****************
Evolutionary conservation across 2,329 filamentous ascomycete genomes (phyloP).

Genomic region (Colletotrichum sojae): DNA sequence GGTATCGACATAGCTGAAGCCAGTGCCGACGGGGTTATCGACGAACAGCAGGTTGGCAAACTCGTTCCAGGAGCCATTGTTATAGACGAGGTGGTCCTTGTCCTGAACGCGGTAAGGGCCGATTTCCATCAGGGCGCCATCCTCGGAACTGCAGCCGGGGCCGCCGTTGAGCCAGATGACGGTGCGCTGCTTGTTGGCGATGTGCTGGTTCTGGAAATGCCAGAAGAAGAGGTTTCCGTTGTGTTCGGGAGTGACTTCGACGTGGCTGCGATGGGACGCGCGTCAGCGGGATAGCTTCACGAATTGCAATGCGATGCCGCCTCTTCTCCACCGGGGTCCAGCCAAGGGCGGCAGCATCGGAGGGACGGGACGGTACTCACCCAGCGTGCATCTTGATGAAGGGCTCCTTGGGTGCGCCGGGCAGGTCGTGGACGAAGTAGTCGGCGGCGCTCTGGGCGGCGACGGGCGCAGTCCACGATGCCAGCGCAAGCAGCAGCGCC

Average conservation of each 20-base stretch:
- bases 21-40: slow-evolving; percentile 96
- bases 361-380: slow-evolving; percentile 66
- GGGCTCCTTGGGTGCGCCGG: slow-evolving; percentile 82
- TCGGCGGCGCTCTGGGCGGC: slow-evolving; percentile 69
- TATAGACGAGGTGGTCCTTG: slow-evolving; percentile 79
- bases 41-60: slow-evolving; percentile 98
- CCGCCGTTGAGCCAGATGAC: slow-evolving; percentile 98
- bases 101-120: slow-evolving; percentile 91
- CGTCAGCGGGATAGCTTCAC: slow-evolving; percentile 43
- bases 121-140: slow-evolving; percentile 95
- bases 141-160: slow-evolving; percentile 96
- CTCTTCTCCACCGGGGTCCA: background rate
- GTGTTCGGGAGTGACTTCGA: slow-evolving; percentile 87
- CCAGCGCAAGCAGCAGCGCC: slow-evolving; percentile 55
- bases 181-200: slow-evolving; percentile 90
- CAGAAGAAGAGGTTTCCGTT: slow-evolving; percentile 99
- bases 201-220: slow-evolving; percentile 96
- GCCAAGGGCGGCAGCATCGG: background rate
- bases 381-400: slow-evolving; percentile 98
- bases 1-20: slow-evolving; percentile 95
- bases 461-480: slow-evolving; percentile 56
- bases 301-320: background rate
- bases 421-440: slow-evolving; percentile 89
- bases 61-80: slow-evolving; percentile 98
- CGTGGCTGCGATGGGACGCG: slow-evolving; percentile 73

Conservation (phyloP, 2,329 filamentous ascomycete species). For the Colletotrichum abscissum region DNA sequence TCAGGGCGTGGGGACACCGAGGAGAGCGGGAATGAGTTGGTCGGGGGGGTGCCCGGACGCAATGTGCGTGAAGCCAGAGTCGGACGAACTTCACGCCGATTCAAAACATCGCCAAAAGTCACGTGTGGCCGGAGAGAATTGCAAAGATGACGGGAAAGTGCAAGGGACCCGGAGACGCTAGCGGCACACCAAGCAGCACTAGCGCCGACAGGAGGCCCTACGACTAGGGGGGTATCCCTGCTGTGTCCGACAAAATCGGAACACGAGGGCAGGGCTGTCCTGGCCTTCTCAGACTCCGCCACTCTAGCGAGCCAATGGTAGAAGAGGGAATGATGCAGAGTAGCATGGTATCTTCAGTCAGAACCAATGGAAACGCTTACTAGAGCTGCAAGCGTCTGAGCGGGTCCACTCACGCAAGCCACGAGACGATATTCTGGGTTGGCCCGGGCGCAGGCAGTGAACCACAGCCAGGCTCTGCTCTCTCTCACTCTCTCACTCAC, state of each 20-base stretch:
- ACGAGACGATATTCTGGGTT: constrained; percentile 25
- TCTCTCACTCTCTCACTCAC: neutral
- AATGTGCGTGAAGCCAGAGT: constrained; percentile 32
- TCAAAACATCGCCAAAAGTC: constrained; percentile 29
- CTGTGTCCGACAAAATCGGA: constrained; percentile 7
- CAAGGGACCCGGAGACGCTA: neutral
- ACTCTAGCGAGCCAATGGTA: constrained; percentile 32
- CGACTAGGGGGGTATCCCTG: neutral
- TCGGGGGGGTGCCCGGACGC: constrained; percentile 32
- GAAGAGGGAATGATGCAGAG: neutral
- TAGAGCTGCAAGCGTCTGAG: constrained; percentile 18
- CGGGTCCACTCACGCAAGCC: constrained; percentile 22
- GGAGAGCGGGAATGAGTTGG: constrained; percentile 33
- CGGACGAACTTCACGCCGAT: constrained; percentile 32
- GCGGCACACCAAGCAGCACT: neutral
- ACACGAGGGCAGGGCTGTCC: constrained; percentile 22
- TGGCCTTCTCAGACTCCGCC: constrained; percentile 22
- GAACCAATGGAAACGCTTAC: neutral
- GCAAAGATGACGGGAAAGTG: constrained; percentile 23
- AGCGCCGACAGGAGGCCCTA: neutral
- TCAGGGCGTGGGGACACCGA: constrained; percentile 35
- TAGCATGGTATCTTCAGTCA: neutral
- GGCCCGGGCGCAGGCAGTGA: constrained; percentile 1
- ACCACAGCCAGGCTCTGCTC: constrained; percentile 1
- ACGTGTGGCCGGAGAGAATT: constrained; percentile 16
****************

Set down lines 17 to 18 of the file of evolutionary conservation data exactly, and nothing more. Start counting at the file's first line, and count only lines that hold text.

- CCAGCGCAAGCAGCAGCGCC: slow-evolving; percentile 55
- bases 181-200: slow-evolving; percentile 90